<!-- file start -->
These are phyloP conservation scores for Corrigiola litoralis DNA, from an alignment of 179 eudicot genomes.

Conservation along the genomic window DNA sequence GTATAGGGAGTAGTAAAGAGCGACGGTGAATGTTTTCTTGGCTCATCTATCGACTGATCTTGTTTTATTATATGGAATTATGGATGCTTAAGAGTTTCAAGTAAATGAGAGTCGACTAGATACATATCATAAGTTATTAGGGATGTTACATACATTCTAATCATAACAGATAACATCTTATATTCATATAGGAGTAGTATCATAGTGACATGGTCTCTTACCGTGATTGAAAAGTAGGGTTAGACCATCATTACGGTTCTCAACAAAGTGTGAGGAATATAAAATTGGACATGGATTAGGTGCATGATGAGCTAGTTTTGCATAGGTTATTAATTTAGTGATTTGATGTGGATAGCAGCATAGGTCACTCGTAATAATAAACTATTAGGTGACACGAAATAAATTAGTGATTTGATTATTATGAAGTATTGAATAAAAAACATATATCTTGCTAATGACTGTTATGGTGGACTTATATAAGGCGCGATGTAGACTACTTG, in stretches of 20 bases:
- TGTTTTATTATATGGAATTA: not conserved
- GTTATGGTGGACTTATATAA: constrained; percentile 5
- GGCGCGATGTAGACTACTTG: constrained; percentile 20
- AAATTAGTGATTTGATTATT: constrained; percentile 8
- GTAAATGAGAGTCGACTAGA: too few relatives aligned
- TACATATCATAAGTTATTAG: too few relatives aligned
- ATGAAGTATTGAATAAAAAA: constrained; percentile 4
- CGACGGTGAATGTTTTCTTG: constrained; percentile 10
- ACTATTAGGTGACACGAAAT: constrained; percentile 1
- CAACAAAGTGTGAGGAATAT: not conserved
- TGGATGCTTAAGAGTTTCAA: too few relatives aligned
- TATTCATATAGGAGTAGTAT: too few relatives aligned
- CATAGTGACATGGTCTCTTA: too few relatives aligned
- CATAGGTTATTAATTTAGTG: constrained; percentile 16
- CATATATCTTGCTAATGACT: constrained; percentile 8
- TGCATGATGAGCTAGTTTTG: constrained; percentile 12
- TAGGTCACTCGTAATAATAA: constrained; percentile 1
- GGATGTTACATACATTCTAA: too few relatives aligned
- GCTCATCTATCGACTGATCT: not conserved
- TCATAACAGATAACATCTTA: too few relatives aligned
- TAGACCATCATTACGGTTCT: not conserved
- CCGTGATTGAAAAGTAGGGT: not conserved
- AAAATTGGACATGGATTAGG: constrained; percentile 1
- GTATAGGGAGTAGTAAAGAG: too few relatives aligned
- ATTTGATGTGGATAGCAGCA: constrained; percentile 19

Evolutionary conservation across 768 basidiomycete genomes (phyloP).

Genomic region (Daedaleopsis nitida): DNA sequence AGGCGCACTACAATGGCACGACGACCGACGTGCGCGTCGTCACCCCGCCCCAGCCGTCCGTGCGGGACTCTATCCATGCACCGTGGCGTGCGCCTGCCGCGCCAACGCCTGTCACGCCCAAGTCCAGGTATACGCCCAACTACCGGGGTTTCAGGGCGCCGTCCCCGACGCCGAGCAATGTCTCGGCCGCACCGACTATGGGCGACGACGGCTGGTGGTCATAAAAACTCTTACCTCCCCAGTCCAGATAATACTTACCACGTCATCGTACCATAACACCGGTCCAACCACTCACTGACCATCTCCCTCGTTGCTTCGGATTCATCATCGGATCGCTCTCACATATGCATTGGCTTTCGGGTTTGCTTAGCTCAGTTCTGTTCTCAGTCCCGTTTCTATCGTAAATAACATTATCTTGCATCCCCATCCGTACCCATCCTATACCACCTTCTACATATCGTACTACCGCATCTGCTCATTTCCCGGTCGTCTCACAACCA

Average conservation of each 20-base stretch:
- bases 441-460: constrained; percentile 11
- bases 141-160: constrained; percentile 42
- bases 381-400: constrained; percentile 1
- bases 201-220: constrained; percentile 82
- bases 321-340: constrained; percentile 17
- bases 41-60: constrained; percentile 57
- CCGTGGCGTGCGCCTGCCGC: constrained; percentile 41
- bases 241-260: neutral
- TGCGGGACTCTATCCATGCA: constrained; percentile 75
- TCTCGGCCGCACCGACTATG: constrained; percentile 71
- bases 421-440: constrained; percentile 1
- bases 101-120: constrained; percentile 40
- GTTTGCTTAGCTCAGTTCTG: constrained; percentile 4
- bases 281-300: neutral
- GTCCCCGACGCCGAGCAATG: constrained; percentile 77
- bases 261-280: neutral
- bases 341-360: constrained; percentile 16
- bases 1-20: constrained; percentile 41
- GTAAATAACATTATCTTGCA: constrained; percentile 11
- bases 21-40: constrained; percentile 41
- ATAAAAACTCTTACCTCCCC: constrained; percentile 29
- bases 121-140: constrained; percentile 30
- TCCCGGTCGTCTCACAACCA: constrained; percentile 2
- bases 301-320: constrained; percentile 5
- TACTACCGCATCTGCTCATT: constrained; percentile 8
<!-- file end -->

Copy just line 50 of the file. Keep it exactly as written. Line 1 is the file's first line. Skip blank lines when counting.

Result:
- bases 21-40: constrained; percentile 41